The scandalous “Pandora Papers” that were released earlier this month attempted to implicate Azerbaijan President Aliyev in impropriety. He strongly refuted the innuendo being made about his family's reported financial activities by saying the following to an Italian newspaper in a recent interview:
“To be honest, I didn’t read what was written in the documents. I was informed, and there is perhaps five percent of the truth. The rest is a lie...After becoming president, I stopped being directly involved in business and transferred the business to my family. You will probably understand that unlike other people in the West, who left their entire heritage to cats and dogs, in Italy and Azerbaijan we honour family values. Therefore, I gave my whole business to children. They are continuing the business. They mainly invest in Azerbaijan. They also have investments outside Azerbaijan. All their business activities are transparent and internationally verified, and no one can claim that something is wrong here.”
Everything that he said is true, which therefore raises the question of why he was so maliciously targeted in the massive leak of these alleged documents. From the looks of it, the motivation appears to have been to publicly smear him in the eyes of his people and the international community.
Sputnik published an article which presents some further insight into the matter. Titled “Soros-Funded Group Releases 'Pandora Papers' Allegedly Exposing 'Offshore Secrets' of World Leaders”, it draws a connection between the infamous regime change-obsessed billionaire and this month's international scandal.
Soros is antagonistic towards Azerbaijan, and the NGOs that he's funded have actively tried to stir up anti-government trouble there in the past. He operates on the supposed premise of supporting so-called “open societies”, “transparency”, and “accountability”, but these are just covers for his political meddling.
President Aliyev's inclusion in the “Pandora Papers” suggests an attempt to externally rekindle anti-government movements in Azerbaijan on these bases. The country's leader is unprecedentedly popular after last year's victory over Armenia in the Patriotic War so this effort is doomed to fail.
Nevertheless, it signals that the South Caucasus state is still on Soros' radar. If domestic perceptions can't be manipulated against President Aliyev, then the Hungarian-American financier hopes to at least influence international ones against him and his country.
Curiously, Soros' intentions mirror those of the influential Armenian lobby that's been trying to do this for the past two decades already. This observation suggests that non-state actors are leading information warfare campaigns against Azerbaijan and its leader.
While Soros and the Armenian diaspora each have their own self-interested reasons for doing so, this modus operandi conveniently enables state actors to retain a degree of so-called “plausible deniability” by working through such proxies. The next logical question becomes oneof why they want to smear Azerbaijan abroad.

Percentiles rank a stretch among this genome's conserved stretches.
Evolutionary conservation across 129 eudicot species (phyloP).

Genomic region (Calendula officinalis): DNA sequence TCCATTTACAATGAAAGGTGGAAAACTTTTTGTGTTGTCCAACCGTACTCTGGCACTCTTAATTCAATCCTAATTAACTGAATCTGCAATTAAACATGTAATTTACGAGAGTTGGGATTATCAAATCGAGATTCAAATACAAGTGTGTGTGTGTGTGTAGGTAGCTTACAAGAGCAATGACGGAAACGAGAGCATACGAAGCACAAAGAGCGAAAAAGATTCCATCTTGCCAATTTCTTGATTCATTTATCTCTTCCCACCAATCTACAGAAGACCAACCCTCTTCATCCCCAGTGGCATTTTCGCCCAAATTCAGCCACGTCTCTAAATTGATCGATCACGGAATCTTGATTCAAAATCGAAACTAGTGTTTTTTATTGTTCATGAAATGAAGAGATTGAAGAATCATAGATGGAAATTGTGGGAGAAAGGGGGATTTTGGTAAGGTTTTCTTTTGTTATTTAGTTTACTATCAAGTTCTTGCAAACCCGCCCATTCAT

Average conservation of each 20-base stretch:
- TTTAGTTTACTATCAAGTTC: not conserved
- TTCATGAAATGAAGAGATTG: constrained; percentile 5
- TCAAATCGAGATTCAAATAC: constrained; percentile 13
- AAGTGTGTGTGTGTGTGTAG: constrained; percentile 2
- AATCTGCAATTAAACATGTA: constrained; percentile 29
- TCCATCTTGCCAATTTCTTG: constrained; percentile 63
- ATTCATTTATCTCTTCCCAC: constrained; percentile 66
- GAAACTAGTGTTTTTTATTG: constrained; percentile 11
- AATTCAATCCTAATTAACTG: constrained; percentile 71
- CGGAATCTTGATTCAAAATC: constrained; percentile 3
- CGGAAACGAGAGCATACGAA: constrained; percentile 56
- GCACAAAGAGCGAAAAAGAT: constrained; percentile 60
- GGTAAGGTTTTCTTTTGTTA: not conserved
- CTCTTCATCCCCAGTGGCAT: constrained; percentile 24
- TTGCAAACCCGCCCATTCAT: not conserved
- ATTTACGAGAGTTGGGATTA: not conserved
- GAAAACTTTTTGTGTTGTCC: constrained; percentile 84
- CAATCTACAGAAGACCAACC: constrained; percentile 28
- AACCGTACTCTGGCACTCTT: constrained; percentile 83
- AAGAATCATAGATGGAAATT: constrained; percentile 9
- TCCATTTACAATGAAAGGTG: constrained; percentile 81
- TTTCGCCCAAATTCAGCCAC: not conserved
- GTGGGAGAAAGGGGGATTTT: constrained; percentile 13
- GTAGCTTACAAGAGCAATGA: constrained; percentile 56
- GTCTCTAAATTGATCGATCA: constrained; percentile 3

This country has increasingly practiced an independent foreign policy that's very impressive for its size and location. Armenia, by contrast, is incapable of following in Azerbaijan's footsteps for obvious geopolitical and geo-economic reasons while Soros' American hosts are uncomfortable with Baku's pragmatic policies.
To explain the second-mentioned observation, the US practices a divide-and-rule policy in Eurasia aimed at expanding the strategic opportunities for it to control the supercontinent. This necessitates a network of politically compliant partners who essentially serve as vassals.
Azerbaijan is no such country nor was it ever no matter how much some American policymakers might wish that it was. Baku's pragmatic engagement with Ankara, Beijing, Islamabad, Moscow, and even Tehran complicates Washington's divide-and-rule policy in this geostrategic space on the supercontinent.
This could explain the motivation that it might have for working through Soros and his vast network of NGOs by proxy in order to put pressure on Azerbaijan to compromise on its national interests in exchange for relief from fake news-driven smears spread by the billionaire financier.
In any case, neither the Armenian diaspora, Soros, the Armenian state, nor America will ever succeed in getting Azerbaijan to sacrifice its policymaking sovereignty that upholds its objective national interests. No amount of smears will ever suffice for turning the Azerbaijani people against President Aliyev either.
Azerbaijan is stronger and more influential than it's ever been in history, and President Aliyev has correspondingly never been more popular. Be it through the “Pandora Papers” or whatever other information warfare provocations might eventually follow, no force whether non-state or state can change these facts.
Andrew Korybko is a Moscow-based American political analyst specializing in the relationship between the US strategy in Afro-Eurasia, China’s "One Belt One Road" global vision of New Silk Road connectivity, and Hybrid Warfare.